Starting a business: What insurance do you need?
The right insurance is crucial for protecting your business. Here’s a summary of some of the main types of business insurance that you should consider
Each business has slightly different needs, and it’s important to make sure that the risks you face are covered. A good business insurance policy will cover your business in case anything goes wrong and can foot the bill for things like compensation payments and legal costs.
Employers’ liability insurance
The only type of business insurance that’s legally required is employers’ liability insurance. If your business employs anyone then you need at least £5m of cover, and you could be fined a maximum of £2,500 for every day that you don’t have insurance. The legislation makes a few exceptions, for example if you only employ immediate family members.
It’s designed to cover any compensation claims made by your employees for injury or damage that’s caused by their work. For instance if a waiter in your restaurant trips on a loose floorboard and breaks his leg, or if an office worker suffers from repetitive strain injury (RSI) caused by computer work.
Professional indemnity insurance
Another important insurance to consider when you’re starting your business is professional indemnity insurance. This protects you against compensation claims made by a client because they think you've made a mistake in your work. This includes things like breaching confidentiality, infringing copyright, or giving advice that causes your client to lose money. This makes it a really important cover for your business if you offer a professional service or provide advice, for example if you’re a graphic designer or a consultant.
Some professional bodies and regulators insist that their members have a professional indemnity policy, including in areas like law, financial advice, accountancy, architecture and healthcare. As an example, if you have a marketing agency and you produce a podcast for a client but you use copyrighted music without permission, the copyright holder could sue your client for copyright infringement. If your client demands compensation from you, your professional indemnity policy could cover any legal costs plus compensation payments.
Public and product liability insurance
Public liability insurance is worth considering if your business comes into contact with the public, either because customers come to your premises or because you visit client premises or work in public. It’s designed to cover compensation claims made by someone who blames injury or damage on your business. For example, if someone’s car is damaged by an object that falls from your scaffolding while you’re doing building work, or if a customer is injured when they slip on a wet floor in your shop.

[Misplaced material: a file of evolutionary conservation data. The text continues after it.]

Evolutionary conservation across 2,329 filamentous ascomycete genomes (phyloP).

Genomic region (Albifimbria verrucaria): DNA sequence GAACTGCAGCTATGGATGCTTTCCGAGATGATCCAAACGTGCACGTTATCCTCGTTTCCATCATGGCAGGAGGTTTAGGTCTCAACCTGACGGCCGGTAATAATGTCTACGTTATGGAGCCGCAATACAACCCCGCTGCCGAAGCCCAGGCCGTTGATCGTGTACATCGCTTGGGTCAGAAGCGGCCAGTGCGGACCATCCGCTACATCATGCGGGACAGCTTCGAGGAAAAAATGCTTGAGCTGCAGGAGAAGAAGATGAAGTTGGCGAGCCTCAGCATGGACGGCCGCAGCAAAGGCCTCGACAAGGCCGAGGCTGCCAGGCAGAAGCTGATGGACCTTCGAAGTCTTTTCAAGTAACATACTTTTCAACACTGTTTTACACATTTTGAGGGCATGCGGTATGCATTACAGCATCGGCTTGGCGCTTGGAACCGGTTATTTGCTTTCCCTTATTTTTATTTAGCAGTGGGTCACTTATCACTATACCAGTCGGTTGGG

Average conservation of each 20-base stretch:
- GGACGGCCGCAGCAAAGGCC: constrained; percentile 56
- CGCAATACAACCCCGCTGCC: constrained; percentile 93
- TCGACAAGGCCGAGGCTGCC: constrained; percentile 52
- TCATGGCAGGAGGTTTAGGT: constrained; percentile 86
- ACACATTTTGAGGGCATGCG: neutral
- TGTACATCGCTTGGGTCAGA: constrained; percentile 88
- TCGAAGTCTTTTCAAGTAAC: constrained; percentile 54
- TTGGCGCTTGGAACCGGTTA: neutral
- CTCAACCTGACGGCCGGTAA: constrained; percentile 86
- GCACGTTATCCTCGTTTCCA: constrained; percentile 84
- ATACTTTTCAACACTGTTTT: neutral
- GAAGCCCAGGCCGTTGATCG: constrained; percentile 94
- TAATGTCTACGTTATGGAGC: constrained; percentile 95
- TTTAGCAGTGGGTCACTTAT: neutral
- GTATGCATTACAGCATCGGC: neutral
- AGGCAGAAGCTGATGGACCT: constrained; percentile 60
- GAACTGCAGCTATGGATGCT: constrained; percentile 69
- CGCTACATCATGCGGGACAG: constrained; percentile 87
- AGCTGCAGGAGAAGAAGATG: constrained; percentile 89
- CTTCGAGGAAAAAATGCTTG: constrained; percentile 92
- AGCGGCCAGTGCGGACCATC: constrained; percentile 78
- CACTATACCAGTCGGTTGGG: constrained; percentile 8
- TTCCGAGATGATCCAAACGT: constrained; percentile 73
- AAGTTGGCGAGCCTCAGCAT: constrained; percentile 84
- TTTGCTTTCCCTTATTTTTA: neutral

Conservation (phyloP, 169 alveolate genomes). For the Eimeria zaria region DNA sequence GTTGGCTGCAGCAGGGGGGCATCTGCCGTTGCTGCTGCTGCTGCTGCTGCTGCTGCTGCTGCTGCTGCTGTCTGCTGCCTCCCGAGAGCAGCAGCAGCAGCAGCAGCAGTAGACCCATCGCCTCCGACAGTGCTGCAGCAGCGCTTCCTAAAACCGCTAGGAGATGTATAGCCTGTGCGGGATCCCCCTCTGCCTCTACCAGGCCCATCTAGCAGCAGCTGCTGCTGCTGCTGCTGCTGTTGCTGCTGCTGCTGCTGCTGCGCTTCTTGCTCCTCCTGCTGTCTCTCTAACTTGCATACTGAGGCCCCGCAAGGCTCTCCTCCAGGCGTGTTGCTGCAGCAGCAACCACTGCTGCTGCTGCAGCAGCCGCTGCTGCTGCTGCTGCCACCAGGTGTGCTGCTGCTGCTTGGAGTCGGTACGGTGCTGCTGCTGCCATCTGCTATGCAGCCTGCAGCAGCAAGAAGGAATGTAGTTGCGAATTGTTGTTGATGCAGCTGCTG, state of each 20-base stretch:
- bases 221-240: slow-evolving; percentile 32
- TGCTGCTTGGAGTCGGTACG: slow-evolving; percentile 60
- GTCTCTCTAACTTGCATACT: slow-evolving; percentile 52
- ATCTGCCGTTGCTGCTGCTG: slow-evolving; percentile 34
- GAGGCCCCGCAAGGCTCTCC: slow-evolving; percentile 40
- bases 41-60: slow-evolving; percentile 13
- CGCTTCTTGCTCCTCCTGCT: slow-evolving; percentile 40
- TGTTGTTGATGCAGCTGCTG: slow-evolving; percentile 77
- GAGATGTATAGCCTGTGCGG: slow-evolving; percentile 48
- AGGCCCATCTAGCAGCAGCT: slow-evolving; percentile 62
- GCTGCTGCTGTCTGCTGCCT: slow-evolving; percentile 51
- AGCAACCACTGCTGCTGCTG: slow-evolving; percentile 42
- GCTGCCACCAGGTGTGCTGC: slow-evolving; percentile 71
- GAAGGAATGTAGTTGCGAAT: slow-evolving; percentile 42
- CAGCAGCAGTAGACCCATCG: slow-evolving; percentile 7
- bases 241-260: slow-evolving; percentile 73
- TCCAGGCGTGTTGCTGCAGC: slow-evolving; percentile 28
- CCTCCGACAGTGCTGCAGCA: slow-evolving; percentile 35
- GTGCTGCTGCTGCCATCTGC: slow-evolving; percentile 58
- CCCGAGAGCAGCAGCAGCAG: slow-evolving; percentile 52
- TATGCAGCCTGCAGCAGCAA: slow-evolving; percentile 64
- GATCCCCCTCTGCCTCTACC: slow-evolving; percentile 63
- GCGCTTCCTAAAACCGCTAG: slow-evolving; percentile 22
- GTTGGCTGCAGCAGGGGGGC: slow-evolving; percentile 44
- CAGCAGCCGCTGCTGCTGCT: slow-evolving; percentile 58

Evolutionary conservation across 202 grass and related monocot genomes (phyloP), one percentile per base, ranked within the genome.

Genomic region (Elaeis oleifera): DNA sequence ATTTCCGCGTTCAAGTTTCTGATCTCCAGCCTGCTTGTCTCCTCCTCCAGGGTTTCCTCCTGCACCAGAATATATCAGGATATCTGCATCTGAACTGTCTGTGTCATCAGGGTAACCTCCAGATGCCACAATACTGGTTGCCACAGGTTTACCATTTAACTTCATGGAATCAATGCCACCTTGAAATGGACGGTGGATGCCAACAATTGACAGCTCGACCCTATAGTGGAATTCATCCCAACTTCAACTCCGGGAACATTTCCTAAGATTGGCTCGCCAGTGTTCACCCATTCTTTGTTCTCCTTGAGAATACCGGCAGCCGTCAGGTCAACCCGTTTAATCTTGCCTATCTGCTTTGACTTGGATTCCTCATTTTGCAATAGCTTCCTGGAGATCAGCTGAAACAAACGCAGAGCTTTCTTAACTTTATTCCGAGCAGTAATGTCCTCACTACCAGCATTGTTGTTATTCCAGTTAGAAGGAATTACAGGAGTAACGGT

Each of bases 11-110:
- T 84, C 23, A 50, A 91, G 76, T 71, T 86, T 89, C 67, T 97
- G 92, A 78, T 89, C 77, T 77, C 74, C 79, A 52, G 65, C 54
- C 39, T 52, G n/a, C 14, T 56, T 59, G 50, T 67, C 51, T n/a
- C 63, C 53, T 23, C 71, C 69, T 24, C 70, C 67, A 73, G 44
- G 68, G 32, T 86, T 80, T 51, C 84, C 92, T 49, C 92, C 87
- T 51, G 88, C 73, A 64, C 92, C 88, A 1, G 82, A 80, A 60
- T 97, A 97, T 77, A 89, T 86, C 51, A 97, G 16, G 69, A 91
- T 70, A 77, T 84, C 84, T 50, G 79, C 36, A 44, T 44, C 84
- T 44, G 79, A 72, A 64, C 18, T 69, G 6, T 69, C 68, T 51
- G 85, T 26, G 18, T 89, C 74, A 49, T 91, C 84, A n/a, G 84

Product liability insurance protects you if a product that you sell causes injury or damage to a member of the public. For example if you sell a toy that has a manufacturing fault that causes injury to a child, your product liability policy could kick in to pay any compensation claims made by the buyer. As with professional indemnity insurance, public and product liability cover can pay out for the legal costs as well as any compensation payments, up to your policy limit.
Building and contents insurance
If you’ve got a business premises such as a shop or an office, buildings and contents insurance is another consideration. If you rent the space then you’re only responsible for covering your contents (your landlord should cover the building), but if you own your premises then you need to insure the building too. If you’re running your business from your home then you should check your home insurance policy documents carefully, as business activities may not be covered under a standard home insurance policy.
Jade Wimbledon is a writer for business insurance specialist Simply Business, which offers insurance packages tailored to home-based businesses and freelancers